The clue is in the name: A Lifetime Loan is designed to last for as long as you remain living in your home or as long as you live.
The loan does not become repayable until one of the following ‘repayment events’ arises:
Sell the home
The loan is made against your specific home. If you sell your home (for example to downsize) the Lifetime Loan would become repayable immediately. You are required to give reasonable written notice if you propose to sell the property.
Death of the last surviving Nominated Resident
To give your representatives time and space to settle the affairs of your estate, the Lifetime Loan does not become repayable until 12 months after your death (or the death of the last surviving Nominated Resident where there are two).
Ceasing to reside by the last surviving Nominated Resident
‘Ceasing to reside’ is defined as 12 consecutive months of not residing in the property.
This usually arises in the context of moving to long term care but other situations are possible too. If you intend to leave your home for a period of more than 12 months but also intend to return to it you must let Seniors Money know.
Where there are two nominated residents and one ceases to reside in the home. the loan is not due for repayment until 12 months after the other nominated resident ceases to reside in the home.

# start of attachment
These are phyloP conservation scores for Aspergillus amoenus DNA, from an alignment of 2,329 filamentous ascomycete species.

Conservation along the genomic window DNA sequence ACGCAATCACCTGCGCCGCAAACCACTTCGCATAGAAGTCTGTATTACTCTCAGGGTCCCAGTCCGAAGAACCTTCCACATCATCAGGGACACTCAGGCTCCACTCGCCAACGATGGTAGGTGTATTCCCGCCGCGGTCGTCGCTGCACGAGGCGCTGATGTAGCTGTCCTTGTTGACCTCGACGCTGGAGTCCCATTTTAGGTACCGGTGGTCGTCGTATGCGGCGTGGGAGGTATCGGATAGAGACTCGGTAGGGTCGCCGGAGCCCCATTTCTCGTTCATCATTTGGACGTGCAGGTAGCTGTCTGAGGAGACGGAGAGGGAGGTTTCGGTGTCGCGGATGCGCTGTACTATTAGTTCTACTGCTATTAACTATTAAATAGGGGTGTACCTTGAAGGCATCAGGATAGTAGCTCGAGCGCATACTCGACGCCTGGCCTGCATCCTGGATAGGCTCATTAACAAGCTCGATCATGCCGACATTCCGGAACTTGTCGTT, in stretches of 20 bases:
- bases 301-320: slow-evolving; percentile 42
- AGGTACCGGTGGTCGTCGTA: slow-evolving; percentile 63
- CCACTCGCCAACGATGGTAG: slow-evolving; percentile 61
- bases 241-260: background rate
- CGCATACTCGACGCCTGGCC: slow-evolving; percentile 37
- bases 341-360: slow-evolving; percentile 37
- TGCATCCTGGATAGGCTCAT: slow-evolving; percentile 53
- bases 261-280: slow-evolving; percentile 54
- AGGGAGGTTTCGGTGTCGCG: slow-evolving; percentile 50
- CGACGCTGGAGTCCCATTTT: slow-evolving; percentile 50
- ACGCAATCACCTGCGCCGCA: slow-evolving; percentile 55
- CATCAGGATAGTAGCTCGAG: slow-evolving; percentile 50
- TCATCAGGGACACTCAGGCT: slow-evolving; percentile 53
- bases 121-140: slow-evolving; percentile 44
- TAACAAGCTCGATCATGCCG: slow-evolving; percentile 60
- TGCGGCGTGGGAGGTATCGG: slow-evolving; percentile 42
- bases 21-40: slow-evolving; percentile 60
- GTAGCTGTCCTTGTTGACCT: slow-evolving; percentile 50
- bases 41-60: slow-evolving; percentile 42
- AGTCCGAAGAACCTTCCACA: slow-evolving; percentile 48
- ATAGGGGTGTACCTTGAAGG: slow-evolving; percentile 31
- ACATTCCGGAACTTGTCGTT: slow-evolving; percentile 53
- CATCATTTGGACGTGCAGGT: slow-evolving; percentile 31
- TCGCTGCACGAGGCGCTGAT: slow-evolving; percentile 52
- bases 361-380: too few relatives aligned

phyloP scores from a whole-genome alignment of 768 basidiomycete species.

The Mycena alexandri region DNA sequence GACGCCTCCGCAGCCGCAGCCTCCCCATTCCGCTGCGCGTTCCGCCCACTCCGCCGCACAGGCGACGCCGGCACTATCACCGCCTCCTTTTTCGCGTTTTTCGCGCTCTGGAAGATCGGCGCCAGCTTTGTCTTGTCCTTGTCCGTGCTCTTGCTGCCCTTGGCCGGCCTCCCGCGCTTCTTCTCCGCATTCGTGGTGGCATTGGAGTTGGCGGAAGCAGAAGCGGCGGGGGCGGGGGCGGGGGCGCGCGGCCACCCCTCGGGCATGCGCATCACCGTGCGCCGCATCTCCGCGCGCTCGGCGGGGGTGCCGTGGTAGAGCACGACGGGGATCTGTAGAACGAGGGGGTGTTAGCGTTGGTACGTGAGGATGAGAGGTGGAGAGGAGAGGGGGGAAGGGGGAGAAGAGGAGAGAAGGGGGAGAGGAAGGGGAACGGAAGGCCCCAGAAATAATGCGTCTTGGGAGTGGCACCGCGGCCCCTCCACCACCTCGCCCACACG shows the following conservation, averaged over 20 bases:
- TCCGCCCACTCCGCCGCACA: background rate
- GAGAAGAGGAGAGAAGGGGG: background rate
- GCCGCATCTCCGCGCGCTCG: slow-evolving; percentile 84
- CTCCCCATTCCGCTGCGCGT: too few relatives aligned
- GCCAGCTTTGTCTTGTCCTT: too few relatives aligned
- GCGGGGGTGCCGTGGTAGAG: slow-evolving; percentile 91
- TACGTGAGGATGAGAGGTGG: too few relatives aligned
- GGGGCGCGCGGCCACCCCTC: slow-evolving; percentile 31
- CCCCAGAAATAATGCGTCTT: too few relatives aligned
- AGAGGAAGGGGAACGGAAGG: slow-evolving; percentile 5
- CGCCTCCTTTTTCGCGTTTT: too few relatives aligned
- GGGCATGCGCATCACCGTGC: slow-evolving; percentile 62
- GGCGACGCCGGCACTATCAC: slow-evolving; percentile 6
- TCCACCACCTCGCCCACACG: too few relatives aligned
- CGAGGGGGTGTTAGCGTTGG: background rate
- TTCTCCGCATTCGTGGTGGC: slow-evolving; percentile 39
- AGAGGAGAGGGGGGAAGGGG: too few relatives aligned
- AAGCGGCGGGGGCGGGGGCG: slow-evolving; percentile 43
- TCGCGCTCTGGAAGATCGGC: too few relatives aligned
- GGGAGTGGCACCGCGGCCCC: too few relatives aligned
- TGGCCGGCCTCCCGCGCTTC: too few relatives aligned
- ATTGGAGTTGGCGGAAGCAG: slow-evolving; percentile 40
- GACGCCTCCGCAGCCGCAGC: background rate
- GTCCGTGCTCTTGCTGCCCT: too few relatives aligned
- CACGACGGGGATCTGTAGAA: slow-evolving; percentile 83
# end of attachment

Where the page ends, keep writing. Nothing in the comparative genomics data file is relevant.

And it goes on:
You or your estate may request an extension to the 12 month repayment timeframe but Seniors Money will not be obliged to agree to such request. However, they will consider all relevant circumstances and endeavour to agree to the request if there are valid reasons to grant an extension. As a last resort, the Lifetime Loan agreement and mortgage will enable Seniors Money to seek repossession of the house in the event that the Lifetime Loan is not repaid within this period.
Repaying the loan
If the loan becomes repayable due to your death, your executors will be responsible for repaying the loan. Seniors Money is very experienced in dealing with estate representatives at this very sensitive time, and has tried and trusted procedures for guiding them through what they need to do and when.
In all cases interest will continue to accrue and be added monthly to the loan until the loan is repaid and you or your estate may also be liable for the costs of repossession.
It is not obligatory to sell the property. You or your executors can repay the loan without selling the house if an alternative source of funds is available to make the repayment.
If the proceeds of the sale of your property net of legal and selling costs are not sufficient to repay the loan balance, the lender (Seniors Money) undertakes to make up the shortfall as long as you are not in default (see No Negative Equity Guarantee).
Any surplus between the net sale proceeds and the amount required to pay back the loan remains with you or your estate.